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Get Lucky in 2009 

Each year on New Year's Day, no matter how hung over I am, I host a brunch. Continuing a long family tradition, I serve black-eyed

Each year on New Year's Day, no matter how hung over I am, I host a brunch. Continuing a long family tradition, I serve black-eyed peas, collard greens and pork chops. In my family, these foods are considered lucky when you eat them to start off the year. The greens represent dollar bills, and the black-eyed peas symbolize coins. The pork is supposed to be for health, but I've always found that claim rather dubious.

There are other stories explaining why Southerners eat black-eyed peas, greens and pork on New Year's Day. One scenario blames it on the "War Between the States," during which Union soldiers regularly burned crops and raided Southern kitchens. Black-eyed peas were considered livestock feed, so the soldiers ignored fields of them. When they were finished taking or destroying everything they considered edible, Southerners made do with the rejects, which meant black-eyed peas, greens and hog jowls. So, for some Southern families, these foods are served in remembrance of their Confederate ancestors.

Of course, it's not just in the Southern U.S. that people welcome the New Year with these foods. Perhaps that's why Germans ring in the New Year with sauerkraut, while the Danish stew kale and sprinkle it with cinnamon and sugar. And it helps explain why traditional New Year's dishes in Italy and Brazil both include lentils, while the Japanese New Year's custom includes sweet black beans called kuro-mame.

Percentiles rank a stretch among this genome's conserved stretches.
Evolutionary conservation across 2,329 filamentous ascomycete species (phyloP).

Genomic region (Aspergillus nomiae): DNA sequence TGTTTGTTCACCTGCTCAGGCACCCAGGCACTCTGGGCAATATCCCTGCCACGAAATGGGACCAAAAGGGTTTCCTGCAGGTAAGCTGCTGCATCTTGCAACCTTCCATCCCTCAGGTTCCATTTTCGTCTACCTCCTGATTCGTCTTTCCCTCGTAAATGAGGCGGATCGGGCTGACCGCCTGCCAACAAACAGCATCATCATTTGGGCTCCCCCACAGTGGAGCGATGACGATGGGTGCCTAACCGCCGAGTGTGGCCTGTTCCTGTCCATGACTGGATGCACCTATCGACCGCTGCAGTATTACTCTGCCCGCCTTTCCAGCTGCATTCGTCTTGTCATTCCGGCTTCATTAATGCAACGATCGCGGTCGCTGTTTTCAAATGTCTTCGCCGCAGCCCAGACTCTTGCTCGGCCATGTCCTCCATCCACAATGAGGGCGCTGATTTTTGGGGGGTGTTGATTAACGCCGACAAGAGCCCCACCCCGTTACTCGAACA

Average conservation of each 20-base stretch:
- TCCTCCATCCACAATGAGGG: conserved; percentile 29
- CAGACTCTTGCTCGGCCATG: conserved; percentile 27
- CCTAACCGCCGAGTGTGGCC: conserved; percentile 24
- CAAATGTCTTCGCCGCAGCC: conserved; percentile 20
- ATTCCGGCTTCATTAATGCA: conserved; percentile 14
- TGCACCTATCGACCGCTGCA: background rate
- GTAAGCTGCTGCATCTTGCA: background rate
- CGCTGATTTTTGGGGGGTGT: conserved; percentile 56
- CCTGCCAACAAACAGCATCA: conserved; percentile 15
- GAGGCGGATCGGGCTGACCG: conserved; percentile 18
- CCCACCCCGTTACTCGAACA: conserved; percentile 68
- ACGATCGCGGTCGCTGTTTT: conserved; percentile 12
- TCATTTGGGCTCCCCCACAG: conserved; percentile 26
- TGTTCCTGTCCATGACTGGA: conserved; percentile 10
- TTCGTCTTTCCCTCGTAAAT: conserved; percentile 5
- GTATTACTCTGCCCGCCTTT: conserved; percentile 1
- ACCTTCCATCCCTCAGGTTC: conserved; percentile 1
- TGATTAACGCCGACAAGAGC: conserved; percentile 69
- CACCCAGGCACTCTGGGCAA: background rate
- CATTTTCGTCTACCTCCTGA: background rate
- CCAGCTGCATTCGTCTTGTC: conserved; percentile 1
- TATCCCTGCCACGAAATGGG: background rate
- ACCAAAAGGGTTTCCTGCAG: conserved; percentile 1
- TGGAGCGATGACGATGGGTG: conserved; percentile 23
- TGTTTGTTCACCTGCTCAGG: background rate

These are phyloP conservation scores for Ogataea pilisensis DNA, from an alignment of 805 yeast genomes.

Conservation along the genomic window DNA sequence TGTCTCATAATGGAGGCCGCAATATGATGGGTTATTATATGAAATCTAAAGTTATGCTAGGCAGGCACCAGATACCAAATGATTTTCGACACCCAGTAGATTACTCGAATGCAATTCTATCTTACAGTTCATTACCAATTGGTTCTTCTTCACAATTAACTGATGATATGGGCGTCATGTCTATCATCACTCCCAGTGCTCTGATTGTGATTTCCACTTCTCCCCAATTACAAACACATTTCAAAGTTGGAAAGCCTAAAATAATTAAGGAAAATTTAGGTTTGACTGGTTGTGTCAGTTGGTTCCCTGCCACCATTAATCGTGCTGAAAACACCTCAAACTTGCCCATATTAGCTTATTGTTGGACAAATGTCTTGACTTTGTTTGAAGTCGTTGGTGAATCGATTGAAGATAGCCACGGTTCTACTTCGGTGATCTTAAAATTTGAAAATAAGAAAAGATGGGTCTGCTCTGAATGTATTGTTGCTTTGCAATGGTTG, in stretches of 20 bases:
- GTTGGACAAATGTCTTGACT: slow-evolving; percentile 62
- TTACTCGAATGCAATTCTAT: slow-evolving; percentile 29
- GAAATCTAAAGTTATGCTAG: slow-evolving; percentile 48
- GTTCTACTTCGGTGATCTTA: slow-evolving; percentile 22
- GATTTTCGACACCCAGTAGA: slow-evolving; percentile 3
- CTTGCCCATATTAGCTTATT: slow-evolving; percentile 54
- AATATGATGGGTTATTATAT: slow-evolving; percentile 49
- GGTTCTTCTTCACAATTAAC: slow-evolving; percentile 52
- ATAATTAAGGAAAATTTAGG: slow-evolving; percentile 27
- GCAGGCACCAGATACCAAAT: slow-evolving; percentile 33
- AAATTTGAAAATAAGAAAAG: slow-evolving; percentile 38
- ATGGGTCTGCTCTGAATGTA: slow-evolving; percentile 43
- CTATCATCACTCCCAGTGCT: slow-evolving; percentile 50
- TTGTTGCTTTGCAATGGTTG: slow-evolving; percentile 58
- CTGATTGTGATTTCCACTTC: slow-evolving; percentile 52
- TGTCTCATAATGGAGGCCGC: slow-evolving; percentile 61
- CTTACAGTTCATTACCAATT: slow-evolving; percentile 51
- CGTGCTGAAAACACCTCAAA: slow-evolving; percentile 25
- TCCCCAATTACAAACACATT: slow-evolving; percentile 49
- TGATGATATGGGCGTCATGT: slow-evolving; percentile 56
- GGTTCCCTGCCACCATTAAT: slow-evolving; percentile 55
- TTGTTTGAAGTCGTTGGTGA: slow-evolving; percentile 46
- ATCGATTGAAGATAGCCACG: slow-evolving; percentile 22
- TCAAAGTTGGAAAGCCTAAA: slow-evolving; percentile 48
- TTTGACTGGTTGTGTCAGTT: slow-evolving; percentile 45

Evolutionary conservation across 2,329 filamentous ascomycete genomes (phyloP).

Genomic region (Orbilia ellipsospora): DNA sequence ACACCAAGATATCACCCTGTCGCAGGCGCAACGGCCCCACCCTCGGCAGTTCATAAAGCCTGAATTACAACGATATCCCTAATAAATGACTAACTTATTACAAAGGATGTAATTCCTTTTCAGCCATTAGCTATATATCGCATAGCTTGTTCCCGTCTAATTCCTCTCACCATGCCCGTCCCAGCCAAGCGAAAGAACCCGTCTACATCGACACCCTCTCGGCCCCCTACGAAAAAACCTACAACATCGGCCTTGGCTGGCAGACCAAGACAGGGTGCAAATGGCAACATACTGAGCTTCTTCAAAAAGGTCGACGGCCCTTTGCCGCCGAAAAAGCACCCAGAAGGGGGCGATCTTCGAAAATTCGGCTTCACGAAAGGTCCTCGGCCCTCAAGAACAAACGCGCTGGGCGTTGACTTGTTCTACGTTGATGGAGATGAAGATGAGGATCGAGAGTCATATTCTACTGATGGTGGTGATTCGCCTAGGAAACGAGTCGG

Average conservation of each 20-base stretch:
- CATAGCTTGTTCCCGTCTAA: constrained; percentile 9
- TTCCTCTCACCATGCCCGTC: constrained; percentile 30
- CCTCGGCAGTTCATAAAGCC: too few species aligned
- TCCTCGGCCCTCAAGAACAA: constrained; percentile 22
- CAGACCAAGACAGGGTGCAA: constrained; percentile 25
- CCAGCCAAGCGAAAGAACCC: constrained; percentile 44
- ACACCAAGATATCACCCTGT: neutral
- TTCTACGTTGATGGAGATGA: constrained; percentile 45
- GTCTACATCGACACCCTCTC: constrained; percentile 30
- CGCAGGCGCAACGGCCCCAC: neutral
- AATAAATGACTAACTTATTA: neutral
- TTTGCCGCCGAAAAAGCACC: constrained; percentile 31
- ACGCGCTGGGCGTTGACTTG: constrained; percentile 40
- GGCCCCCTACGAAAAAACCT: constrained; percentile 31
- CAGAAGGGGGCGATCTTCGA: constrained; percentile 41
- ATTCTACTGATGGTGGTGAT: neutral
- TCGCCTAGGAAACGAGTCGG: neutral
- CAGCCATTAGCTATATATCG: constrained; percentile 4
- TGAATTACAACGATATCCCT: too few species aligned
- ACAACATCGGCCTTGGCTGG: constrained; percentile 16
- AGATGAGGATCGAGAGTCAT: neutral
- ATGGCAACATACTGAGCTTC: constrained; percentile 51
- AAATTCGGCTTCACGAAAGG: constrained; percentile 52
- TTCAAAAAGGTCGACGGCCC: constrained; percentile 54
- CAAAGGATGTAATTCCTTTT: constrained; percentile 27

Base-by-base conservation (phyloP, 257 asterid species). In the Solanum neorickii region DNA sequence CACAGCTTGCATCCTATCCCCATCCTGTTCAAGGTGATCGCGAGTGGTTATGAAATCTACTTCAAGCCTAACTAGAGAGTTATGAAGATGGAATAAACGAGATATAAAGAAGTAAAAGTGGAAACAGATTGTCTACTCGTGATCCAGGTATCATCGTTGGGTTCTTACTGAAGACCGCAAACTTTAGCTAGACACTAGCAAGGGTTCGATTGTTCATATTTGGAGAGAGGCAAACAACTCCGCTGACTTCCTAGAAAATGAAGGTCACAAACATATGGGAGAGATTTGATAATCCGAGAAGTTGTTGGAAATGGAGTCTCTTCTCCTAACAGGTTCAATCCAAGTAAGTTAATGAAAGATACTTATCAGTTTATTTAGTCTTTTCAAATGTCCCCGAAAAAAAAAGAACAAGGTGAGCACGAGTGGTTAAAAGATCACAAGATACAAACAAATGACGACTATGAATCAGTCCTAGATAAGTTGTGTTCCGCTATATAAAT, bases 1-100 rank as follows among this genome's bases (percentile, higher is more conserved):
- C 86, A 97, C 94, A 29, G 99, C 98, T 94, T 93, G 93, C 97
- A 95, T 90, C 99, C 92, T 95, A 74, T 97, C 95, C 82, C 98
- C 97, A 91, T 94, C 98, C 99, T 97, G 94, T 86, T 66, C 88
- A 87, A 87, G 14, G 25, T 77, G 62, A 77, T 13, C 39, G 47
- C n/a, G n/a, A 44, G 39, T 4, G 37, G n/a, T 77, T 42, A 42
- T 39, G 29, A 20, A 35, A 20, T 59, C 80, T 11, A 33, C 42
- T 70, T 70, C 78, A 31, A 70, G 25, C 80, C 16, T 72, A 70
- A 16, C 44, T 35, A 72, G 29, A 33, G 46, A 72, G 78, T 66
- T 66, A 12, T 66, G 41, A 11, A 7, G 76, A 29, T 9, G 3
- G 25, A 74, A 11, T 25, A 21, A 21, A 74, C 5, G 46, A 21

But what about the pork? Why are pigs considered healthy or lucky? Supposedly, pigs symbolize progress because they push forward, rooting themselves in the ground before moving. Cubans, Spaniards, Portuguese, Hungarians and Austrians all greet the New Year with a suckling pig.

In my home this New Year's Day, the proper serving procedure involves slicing open the cornbread to insert an obscene amount of butter before drowning said cornbread in juicy black-eyed peas that have been soaked overnight and cooked with fatback or a hog jowl. The greens, cooked with bacon, go on the side with a little vinegar added to taste.

Of course, you don't have to have Confederate ancestors to benefit from traditional Southern New Year's foods. Black-eyed peas, greens and pork are great for a good old-fashioned hangover, no matter where you're from. And considering the state of the economy, starting off the New Year with a little good luck seems like a smart idea. Pass the peas! - Renee Davidson

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